** Confirmed Invited Talks ** (in alphabetical order)

Daniel Braun ,* Max Planck Institute for Biological Cybernetics, Germany*

**INFORMATION-THEORETIC BOUNDED RATIONALITY FOR LEARNING AND DECISION-MAKING**

We study an information-theoretic framework of bounded rational decision-making that trades off utility maximization against information-processing costs. We apply the basic principle of this framework to perception-action systems and show how the formation of abstractions and decision-making hierarchies depends on information-processing costs.

Itzhak Gilboa ,* HEC Paris, France*

**RATIONALITY AND THE BAYESIAN PARADIGM **

It is argued that, contrary to a rather prevalent view within economic theory, rationality does not imply Bayesianism. The note begins by defining these terms and justifying the choice of these definitions, proceeds to survey the main justification for this prevalent view, and concludes by highlighting its weaknesses.

Tom Griffiths ,* University Berkeley, USA*

**BOUNDED OPTIMALITY AND RATIONAL METAREASONING IN HUMAN COGNITION**

Human decision-making is often described as irrational, being the result of applying error-prone heuristics. I will argue that this is partly a consequence of the use of an unrealistic standard of rationality, and that the notion of bounded optimality from the artificial intelligence literature provides a better framework for understanding human behaviour. Within this framework a rational agent seeks to execute the best algorithm for solving a problem, taking into account available computational resources and the cost of time. We find that several classic heuristics from the decision-making literature are bounded optimal, assuming people have access to particular computational resources. This establishes a new problem: how do people find such good heuristics? I will discuss how this problem can be addressed via rational metareasoning, which examines how rational agents should decide what algorithm to use in solving a problem. The result is a view of human decision-making in which people are intelligently and flexibly making the most of their limited computational resources.

Pedro Ortega , *Google DeepMind, UK*

**AGENCY AND CAUSALITY IN DECISION MAKING**

We review the distinction between evidential and causal decision-making and the challenges that this distinction poses to the application of the expected utility principle. We furthermore establish firm connections between causality, information-theory, and game-theoretic concepts. Finally, we show how to use the aforementioned connections to construct adaptive agents that are universal over a given class of stochastic environments - such as Thompson sampling.

Timothy J. Pleskac, *Max Planck Institute for Human Development, Germany*

**THE RATIONAL STATUS OF QUANTUM PROBABILITY THEORY APPLIED TO HUMAN DECISION MAKING ** (joint work with Jerome R. Busemeyer)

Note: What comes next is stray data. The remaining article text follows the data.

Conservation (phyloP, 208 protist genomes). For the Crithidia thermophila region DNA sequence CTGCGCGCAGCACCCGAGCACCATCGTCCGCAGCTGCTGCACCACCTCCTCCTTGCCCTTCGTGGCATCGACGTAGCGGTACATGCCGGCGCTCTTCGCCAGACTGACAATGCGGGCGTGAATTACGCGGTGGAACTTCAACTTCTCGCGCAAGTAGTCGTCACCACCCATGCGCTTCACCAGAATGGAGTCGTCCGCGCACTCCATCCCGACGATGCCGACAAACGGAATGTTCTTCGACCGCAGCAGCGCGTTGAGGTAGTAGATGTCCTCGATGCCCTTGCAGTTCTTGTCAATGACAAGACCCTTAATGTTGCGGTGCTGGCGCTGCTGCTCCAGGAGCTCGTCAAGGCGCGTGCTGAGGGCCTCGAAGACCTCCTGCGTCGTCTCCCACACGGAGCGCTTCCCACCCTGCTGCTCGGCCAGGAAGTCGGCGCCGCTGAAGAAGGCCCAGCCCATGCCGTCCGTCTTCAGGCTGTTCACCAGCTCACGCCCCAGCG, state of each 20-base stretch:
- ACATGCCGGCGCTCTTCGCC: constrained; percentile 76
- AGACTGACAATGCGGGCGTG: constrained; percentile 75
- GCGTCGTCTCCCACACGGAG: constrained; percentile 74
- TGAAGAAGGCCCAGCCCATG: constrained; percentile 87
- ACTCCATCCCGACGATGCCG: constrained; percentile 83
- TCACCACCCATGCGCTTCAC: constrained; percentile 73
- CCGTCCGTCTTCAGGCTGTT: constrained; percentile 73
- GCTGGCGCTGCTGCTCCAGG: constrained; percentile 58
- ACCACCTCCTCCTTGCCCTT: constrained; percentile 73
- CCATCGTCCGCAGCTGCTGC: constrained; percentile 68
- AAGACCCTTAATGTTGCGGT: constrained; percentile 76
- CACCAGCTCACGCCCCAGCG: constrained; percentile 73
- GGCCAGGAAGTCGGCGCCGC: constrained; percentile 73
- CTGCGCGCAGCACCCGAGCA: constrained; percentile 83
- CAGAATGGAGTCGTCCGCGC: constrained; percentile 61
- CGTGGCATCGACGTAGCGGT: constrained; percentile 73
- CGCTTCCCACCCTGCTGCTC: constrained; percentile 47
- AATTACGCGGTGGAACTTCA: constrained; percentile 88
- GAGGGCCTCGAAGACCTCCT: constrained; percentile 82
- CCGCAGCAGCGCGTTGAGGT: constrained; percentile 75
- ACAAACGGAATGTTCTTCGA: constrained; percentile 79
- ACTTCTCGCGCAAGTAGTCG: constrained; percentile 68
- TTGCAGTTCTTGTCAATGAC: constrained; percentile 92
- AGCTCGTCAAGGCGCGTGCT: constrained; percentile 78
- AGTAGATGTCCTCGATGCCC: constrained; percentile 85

Quantum probability theory (QPT) is a probabilistic framework, alternative to Classic Probability Theory (CPT) that has been employed to model some of the paradoxical phenomena found with human judgments and decisions. One question that arises, however, is why an agent might behave this way especially given that these judgments and decisions appear to deviate from rationality? We will argue that QPT can fulfill the requirement for the Dutch Book theorem, which has been used to justify the rational status of CPT. A second question is how these quantum processes work? We will show how the heuristic processes people use to make judgments and decisions can be modeled with quantum information theory, which perhaps paradoxically provides a better and more parsimonious description of these boundedly rational heuristic processes people use than models grounded in classic information theory. In sum, we will argue that QPT can offer a principled account of the processes people use to make judgments and decisions with their limited computational resources and those judgments and decisions can nevertheless be quite rational.

Naftali Tishby ,* The Hebrew University, Israel*

**PRINCIPLES AND ALGORITHMS FOR SELF-MOTIVATED BEHAVIOUR **(joint work with Stas Tiomkin and Daniel Polani)

For planning with high uncertainty, or with too many possible end positions as in games like Go or even chess, one can almost never solve the optimal control problem and must use some receding horizon heuristics. One such heuristics is based on the idea of maximizing empowerment, namely, keep the number of possible options maximal. This has been formulated using information theoretic ideas as maximizing the information capacity between the sequence of actions and the possible state of the system atsome finite horizon, but no efficient algorithm for calculating this capacity was suggested. In this work we propose a concrete and efficient way for calculating the capacity between a sequence of actions and future states, based on local linearization of the dynamics and Gaussian channel capacity calculation. I will describe the new algorithm and some of its interesting implications.

David H. Wolpert ,* Santa Fe Institute, USA*

**WHAT THE RECENT REVOLUTION IN NETWORK CODING TELLS US ABOUT THE ORGANIZATION OF SOCIAL GROUPS** (joint work with Justin Grana)

The extended abstract of the talk can be found here

Please check Workshop Programme for actual information.